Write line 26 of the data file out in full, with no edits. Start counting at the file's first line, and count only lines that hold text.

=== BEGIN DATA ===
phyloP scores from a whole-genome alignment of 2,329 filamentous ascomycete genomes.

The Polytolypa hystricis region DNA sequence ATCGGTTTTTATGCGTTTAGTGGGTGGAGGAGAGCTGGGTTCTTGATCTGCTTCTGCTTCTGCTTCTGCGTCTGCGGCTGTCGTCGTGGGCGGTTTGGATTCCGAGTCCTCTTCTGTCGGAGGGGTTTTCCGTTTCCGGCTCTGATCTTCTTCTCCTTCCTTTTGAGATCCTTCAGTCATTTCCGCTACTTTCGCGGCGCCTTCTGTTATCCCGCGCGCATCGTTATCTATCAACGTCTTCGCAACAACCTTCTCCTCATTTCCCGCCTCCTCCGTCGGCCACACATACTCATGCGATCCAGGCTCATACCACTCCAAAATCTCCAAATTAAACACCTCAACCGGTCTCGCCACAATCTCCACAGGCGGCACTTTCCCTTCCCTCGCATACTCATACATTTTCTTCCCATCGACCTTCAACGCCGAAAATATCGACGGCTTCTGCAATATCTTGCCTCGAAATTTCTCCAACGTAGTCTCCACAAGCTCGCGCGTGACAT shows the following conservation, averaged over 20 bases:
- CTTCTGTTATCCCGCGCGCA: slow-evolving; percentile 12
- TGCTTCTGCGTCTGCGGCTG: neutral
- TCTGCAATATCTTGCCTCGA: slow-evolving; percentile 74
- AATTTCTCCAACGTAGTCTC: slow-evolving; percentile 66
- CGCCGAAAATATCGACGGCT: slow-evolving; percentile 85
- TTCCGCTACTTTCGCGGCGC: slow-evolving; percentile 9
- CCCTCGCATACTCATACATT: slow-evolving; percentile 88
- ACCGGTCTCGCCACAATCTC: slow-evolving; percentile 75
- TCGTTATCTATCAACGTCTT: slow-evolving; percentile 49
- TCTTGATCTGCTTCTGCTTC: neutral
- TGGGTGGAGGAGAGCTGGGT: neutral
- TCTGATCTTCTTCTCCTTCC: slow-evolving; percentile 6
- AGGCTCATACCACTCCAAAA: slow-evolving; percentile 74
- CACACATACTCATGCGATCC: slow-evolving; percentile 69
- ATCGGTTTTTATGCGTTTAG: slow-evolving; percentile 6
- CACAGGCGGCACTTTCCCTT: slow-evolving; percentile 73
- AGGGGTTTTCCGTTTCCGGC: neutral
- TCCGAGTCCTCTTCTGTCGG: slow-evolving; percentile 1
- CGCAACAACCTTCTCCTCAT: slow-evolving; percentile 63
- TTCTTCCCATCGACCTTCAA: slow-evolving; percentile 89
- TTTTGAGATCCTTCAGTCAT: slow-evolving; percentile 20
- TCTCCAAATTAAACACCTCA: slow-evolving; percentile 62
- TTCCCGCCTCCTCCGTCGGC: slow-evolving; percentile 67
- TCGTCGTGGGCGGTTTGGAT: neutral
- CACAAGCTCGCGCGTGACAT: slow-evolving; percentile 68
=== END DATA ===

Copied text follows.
- TCGTCGTGGGCGGTTTGGAT: neutral